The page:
If her complaint is essentially that there’s any noise at all, she’s on a hiding to nothing. You’re in an apartment building, which means you’re sharing space with other people, and that space is going to have a certain amount of noise, even at 3am on a snowy Sunday morning. If the complaint is about noise at unexpected times and places, well, accommodations can be made (see above). If the complaint is about certain pitches and frequencies, again, making accommodations and set times for performance might be a way to work around things. If the complaint is largely that you’re having sex at all, again, this is a person on a hiding to nothing, and a person who should be looking for a different flat mate when the lease expires.

  42. H.Regalis said:

    LW, I don’t have anything particularly proactive to add, but I think you are in the right here and your roommate coming up to you almost immediately after you’ve had sex and telling you that she heard you sounds super, super creepy. Honestly, my first thought when I read that was that she gets off on listening to you guys and is being massively skeevy about it, but maybe she’s being passive-aggressive or just bad at social skills with this. In any case, I don’t think you’re doing anything wrong here. You should be able to have sex in your own goddamn apartment.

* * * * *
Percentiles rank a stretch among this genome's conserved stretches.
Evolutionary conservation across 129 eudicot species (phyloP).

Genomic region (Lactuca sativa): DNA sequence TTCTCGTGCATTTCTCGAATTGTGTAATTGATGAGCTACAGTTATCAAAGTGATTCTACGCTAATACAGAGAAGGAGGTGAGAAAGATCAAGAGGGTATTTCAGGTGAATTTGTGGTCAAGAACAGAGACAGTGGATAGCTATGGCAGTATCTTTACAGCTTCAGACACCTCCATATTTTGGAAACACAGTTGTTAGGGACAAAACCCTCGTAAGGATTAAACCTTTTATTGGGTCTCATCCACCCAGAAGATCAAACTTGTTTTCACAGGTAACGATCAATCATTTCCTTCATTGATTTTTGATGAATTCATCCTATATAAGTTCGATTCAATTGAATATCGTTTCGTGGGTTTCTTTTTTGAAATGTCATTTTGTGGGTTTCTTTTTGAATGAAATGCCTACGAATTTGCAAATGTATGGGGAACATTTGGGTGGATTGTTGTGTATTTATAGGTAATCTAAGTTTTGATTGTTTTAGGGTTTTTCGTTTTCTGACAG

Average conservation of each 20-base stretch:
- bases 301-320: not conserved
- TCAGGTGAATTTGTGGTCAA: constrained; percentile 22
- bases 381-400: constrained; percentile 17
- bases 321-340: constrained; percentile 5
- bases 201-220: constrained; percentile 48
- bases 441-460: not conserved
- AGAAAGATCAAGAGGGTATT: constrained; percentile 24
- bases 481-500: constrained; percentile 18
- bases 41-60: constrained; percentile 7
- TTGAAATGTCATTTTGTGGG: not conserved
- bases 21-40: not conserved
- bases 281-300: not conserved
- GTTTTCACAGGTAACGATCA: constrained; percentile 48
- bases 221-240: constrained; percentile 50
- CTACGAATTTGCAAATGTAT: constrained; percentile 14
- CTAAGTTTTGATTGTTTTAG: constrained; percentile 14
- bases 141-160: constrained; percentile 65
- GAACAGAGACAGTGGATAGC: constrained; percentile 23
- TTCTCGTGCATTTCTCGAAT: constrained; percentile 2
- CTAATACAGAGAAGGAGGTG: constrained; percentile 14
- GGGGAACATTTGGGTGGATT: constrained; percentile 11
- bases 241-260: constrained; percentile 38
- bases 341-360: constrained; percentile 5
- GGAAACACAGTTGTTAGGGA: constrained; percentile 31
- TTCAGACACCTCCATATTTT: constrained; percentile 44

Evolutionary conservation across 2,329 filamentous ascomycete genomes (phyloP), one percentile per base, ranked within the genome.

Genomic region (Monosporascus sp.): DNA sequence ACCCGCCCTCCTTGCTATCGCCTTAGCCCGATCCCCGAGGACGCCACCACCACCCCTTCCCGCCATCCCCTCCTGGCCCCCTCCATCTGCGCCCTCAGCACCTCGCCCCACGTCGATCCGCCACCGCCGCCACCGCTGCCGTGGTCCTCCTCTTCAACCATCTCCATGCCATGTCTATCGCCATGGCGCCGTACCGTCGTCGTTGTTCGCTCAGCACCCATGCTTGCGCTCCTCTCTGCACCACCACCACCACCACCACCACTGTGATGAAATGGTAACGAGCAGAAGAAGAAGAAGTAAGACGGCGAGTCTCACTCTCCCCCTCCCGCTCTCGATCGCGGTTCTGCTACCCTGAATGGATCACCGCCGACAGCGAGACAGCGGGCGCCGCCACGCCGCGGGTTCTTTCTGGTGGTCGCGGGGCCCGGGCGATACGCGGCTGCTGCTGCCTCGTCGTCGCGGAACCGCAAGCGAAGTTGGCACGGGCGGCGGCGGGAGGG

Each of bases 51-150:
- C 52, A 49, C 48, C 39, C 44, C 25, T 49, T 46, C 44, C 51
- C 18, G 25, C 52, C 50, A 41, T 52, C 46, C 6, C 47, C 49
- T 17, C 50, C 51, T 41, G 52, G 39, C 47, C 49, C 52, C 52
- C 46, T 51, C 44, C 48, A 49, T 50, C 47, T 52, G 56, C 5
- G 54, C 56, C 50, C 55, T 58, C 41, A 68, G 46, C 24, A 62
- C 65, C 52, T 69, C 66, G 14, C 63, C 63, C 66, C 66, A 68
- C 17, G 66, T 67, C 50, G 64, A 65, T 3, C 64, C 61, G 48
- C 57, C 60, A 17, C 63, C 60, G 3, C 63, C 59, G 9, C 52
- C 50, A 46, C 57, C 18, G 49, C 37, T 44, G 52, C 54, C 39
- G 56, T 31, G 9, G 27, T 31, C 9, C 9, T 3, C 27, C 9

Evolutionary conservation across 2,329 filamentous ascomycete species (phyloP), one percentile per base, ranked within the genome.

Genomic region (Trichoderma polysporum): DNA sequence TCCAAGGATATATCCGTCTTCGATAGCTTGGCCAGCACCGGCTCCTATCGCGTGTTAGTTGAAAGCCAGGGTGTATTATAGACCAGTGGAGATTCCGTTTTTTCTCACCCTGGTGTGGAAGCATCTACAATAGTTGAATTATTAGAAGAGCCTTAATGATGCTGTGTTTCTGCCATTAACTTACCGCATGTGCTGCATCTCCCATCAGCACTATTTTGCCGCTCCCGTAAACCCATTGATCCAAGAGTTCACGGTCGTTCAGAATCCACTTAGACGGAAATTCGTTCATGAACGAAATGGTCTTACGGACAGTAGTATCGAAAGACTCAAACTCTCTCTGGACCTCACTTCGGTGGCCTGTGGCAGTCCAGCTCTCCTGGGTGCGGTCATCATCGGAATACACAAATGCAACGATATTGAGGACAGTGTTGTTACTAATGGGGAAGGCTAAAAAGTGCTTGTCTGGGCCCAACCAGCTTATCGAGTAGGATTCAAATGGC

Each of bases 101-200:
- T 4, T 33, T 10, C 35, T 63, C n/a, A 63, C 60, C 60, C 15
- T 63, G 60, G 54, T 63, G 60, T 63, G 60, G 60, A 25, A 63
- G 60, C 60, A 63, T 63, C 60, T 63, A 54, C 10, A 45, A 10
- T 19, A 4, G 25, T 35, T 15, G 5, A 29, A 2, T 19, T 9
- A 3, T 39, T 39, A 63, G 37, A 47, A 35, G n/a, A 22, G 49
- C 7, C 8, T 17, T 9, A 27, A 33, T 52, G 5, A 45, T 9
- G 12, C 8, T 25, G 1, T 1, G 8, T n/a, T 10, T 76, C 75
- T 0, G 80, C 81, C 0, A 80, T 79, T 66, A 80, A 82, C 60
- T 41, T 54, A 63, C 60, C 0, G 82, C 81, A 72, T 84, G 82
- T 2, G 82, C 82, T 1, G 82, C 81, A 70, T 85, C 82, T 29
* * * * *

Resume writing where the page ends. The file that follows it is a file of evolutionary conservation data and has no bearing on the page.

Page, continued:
43. Bluish said:

    Oh, ugh, I really feel for the LW– I lived in this kinda situation for ages.

    My roommate had two boyfriends, one who was over every weekend for years, and then she started dating our other roommate. And regardless of who it was with, she always had super audible to the point of awkwardness sex. None of us cared, really.

    Yet, the minute I started dating my partner, OMG such a BIG DEAL. To the point where I left my room to shower at like 2 am and her and her boyfriend started making fun of us for having sex. Yeaaaaaah. Nope.

    Sometimes, you just have to make steps towards finding a new space, if that’s possible, because honestly one cannot be perpetually celibate if one doesn’t want to, hey?

  44. thebearpelt said: